NIOC has invited companies from France, the Netherlands, Norway, China and India to submit bids for the development of the oil field, one of the world's largest undeveloped fields, with an estimated 26 billion barrels of crude oil, said Mirmoezzi, who is also deputy oil minister.
Japan from the year 2000 until last month held exclusive negotiating rights on the field, but Iran has invited other companies to bid since U.S. pressure on Japan not to invest in Iran caused delays in signing the estimated $2.8-billion deal on the field.
The state-led Japanese consortium is still bidding for the contract, but it has lost its exclusive rights.
Turning to the contract for the development of Iran's large Bangestan oil field, Mirmoezzi said the Oil Ministry is in final stages of talks with two companies over the contract for the field, which when operational is expected to produce 400,000 barrels a day. Oil Minister Bijan Zanganeh previously said these two companies are Total and BP.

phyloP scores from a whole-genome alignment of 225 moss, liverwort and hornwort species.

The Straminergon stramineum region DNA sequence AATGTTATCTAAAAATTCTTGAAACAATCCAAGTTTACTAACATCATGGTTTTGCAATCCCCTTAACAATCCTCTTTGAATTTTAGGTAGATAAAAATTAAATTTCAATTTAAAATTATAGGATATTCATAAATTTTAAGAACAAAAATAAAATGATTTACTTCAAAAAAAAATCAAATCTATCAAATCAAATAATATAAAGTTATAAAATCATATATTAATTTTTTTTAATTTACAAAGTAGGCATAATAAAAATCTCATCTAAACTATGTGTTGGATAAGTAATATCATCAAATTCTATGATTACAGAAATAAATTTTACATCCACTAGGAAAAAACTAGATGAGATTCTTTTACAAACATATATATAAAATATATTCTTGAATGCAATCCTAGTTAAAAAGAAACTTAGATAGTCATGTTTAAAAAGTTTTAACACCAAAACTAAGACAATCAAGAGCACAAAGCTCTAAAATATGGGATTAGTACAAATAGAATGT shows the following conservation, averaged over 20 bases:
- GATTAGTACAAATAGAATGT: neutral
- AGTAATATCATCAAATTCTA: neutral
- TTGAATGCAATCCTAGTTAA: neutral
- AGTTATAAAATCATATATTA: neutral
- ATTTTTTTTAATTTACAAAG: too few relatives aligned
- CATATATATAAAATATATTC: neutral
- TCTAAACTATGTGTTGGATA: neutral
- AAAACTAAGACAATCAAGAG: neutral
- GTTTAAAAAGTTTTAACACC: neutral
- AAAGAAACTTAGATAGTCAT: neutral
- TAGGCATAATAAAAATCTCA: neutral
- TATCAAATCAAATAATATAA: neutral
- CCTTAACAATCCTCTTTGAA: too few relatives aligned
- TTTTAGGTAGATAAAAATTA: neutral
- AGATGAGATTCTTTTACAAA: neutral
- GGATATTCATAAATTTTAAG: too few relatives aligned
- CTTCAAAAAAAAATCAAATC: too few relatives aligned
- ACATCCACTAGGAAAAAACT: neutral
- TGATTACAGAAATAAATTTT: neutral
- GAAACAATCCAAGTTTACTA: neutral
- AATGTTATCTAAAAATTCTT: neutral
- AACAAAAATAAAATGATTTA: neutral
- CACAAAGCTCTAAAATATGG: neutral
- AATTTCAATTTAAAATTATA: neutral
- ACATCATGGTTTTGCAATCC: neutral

"We hope to conclude these negotiations by the end of October and announce the result by March 2004," Mirmoezzi told reporters on the Persian Gulf island of Qeshm, where he was attending Shell's launch of four oil platforms that will develop the Soroush and Norouz oil fields.
Mirmoezzi said the contracts for the development of the oil layer of the South Pars natural gas field would be announced in three months' time. He wouldn't say which companies are bidding for the contract. However, due to the complexities involved, NIOC may carry out the development itself if no deal can be hammered out with companies bidding for the project, he added.
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